Keith Olbermann reviewed Jane Leavy’s Mantle book in the New York Times Book Review over the weekend. He liked it:
Leavy comes as close as perhaps anyone ever has to answering “What makes Mantle Mantle?” She transcends the familiarity of the subject, cuts through both the hero worship and the backlash of pedestal-wrecking in the late 20th century, treats evenly his belated sobriety and the controversial liver transplant (doomed mid-surgery by an oncologist’s discovery that the cancer had spread), and handles his infidelity with dispassion. Sophocles could have easily worked with a story like Mantle’s — the prominent figure, gifted and beloved, through his own flaws wasteful, given clarity too late to avoid his fate. Leavy spares us the classical tragedy even as she avoids the morality play. “The Last Boy” is something new in the history of the histories of the Mick. It is hard fact, reported by someone greatly skilled at that craft, assembled into an atypical biography by someone equally skilled at doing that, and presented so that the reader and not the author draws nearly all the conclusions.
“The Last Boy,” Jane Leavy’s long-awaited biography of Mickey Mantle hits bookstores tomorrow. Last week, SI ran an excerpt that is sure to whet your appetite.
In the spring of 1957 Mickey Mantle was the king of New York. He had the Triple Crown to prove it, having become only the 12th player in history to earn baseball’s gaudiest jewel. In 1956 he had finally fulfilled the promise of his promise, batting .353, with 52 homers and 130 RBIs. Everybody loved Mickey. “Mickey who?” the singer Teresa Brewer chirped. “The fella with the celebrated swing.”
Men wanted to be him. Women wanted to be with him. His dominion was vast, and his subjects were ardent. (One fan asked Lenox Hill Hospital for Mantle’s tonsils, which doctors there had removed following the 1956 season.) Mantle accepted his due with that great drawbridge of a smile that yanked the right-hand corner of his mouth upward to reveal a set of all-American choppers. “When he laughed, he just laughed all over,” his teammate Jerry Lumpe said.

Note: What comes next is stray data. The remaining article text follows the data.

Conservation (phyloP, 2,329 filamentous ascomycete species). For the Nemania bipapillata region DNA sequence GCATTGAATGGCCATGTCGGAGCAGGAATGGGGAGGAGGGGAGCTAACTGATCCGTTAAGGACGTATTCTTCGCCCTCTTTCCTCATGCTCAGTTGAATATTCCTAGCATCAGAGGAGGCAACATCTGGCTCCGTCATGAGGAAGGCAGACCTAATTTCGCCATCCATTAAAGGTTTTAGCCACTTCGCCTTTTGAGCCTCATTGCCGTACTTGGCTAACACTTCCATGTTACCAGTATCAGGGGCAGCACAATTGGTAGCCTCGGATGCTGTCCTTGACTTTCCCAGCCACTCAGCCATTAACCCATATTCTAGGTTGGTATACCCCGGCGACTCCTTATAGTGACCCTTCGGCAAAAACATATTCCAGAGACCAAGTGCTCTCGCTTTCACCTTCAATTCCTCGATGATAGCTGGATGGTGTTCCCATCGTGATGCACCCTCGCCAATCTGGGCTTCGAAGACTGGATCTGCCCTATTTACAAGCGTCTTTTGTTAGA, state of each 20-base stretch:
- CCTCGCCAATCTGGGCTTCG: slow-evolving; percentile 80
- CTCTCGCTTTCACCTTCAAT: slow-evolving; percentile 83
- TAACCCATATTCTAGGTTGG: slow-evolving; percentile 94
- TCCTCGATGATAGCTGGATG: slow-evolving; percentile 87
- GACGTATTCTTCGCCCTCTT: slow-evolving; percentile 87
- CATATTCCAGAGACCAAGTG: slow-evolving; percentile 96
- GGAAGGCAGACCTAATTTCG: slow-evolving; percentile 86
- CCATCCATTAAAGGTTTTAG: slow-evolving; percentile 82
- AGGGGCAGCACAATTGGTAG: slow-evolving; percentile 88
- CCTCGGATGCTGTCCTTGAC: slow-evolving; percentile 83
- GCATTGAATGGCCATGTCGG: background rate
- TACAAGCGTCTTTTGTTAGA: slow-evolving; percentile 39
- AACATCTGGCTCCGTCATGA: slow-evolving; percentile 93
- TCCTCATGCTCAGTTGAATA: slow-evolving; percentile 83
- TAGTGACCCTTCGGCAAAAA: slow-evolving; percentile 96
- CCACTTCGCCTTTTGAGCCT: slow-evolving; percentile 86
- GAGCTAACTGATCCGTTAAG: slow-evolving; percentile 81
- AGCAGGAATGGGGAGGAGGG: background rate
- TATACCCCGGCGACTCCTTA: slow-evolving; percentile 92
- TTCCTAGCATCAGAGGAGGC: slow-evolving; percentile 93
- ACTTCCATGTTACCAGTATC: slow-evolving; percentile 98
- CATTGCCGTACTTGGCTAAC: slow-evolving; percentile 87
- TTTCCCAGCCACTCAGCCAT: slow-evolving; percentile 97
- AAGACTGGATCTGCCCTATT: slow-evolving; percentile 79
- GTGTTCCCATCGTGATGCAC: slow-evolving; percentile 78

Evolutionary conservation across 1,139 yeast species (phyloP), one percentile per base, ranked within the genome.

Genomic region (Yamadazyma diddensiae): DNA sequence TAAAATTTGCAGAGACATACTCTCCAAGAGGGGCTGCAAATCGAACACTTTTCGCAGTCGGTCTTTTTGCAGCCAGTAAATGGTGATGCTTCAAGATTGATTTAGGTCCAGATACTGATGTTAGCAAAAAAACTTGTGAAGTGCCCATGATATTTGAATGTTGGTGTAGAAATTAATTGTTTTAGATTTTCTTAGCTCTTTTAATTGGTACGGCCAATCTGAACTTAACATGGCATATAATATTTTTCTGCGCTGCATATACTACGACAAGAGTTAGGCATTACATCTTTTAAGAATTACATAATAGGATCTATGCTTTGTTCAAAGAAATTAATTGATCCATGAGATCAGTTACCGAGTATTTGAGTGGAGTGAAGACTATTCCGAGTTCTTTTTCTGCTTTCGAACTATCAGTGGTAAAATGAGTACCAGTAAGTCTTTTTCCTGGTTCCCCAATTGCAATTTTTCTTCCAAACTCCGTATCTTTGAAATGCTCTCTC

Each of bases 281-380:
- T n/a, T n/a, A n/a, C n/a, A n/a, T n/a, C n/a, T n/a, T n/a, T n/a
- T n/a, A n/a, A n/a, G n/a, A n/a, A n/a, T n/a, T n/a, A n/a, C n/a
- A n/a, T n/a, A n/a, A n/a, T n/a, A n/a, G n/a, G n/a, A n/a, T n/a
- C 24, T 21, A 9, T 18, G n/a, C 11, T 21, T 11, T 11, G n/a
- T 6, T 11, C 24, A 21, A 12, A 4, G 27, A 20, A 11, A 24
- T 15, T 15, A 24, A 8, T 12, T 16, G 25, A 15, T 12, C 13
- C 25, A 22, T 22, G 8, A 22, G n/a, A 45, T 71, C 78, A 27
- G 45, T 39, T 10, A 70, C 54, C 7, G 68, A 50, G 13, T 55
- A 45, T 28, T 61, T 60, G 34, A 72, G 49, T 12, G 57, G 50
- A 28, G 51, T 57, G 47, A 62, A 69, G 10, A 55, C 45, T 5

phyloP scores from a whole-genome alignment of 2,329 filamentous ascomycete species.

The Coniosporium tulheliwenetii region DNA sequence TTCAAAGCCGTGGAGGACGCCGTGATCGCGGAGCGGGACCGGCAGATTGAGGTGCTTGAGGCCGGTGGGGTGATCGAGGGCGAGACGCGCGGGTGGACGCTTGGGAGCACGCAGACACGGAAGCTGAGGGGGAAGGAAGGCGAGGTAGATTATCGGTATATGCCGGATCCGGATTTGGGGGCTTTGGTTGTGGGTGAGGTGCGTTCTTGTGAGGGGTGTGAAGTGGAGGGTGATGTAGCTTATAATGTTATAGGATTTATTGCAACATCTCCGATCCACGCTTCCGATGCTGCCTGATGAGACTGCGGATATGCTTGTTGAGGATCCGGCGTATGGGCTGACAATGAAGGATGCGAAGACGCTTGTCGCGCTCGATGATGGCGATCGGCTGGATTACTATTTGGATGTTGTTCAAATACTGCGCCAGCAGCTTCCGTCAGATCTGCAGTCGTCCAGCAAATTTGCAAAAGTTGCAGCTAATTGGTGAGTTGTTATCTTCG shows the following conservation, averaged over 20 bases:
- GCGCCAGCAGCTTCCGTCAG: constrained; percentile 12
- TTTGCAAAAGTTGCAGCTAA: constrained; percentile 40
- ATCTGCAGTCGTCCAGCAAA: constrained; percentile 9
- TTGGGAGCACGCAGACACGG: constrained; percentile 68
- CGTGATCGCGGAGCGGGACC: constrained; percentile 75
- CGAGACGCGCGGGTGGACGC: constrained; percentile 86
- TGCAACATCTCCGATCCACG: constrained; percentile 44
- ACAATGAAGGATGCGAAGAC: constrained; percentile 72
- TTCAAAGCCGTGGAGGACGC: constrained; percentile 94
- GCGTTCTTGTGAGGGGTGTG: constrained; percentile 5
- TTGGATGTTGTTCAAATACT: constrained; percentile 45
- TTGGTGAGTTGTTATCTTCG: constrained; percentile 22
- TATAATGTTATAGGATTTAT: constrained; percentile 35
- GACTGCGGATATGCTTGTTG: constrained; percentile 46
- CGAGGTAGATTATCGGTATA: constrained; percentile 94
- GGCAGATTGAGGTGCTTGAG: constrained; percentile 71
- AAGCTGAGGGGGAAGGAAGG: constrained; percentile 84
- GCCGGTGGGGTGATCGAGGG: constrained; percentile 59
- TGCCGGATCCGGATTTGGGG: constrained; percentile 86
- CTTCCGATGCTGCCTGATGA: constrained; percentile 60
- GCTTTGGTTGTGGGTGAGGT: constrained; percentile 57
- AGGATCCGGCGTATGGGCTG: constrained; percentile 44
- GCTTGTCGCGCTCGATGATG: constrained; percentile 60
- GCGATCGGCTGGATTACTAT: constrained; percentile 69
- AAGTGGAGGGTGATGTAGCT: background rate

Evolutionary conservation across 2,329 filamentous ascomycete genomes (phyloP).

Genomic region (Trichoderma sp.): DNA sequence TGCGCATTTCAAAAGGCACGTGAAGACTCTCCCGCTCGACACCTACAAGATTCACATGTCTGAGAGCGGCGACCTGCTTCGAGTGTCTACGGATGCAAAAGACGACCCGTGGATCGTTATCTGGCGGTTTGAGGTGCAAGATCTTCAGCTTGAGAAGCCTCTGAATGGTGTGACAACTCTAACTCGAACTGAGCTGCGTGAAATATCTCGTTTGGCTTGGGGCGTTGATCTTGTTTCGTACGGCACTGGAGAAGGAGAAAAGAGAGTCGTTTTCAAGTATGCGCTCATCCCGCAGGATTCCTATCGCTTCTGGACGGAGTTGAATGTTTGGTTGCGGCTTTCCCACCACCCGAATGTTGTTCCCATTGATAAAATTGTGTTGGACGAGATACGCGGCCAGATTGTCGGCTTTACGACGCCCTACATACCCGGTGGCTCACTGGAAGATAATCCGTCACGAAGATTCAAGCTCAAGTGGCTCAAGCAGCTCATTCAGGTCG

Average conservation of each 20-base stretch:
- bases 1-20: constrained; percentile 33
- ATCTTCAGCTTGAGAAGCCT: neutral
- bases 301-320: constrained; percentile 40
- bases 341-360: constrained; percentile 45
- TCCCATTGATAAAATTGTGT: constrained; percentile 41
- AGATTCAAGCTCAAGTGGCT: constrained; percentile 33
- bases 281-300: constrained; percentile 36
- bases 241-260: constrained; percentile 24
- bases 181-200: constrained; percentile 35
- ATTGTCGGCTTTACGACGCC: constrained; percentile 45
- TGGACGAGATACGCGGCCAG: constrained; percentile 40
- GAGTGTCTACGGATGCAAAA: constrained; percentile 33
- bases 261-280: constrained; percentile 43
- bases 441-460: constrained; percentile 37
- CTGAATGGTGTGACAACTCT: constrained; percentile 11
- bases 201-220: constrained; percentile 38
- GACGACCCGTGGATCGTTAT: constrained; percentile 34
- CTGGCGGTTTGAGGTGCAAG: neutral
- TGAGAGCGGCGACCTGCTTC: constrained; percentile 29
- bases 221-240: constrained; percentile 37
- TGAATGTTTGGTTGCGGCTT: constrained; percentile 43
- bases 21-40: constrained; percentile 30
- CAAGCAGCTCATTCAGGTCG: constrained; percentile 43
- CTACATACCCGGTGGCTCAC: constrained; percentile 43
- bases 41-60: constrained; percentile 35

Why wouldn’t he? Wherever Mantle went in the great metropolis—Danny’s Hideaway, the Latin Quarter, the “21” Club, the Stork Club, El Morocco, Toots Shor’s—his preferred drink was waiting when he walked through the door. Reporters waited at his locker for monosyllabic bons mots. Boys clustered by the players’ gate, hoping to touch him. It wasn’t enough to gawk at his impossibly broad shoulders and his fire-hydrant neck. They wanted tactile reassurance that he was for real. They scratched his arms, his face and the finish of every car he rode in. A burly security detail became mandatory.
Women—none more beautiful than he was—waited in hotel lobbies. Arlene Howard, the wife of Yankees catcher Elston Howard, says that when she met Mantle for the first time, she thought, My God, who is that? Just the physical body, I’d never seen anything like that. There was something about his presence that was just absolutely stunning.
“He was adorable,” said Lucille McDougald, the wife of Yankees infielder Gil McDougald. “We used to joke about it: Who wouldn’t hop into bed with him, given the opportunity, just for the fun of it?”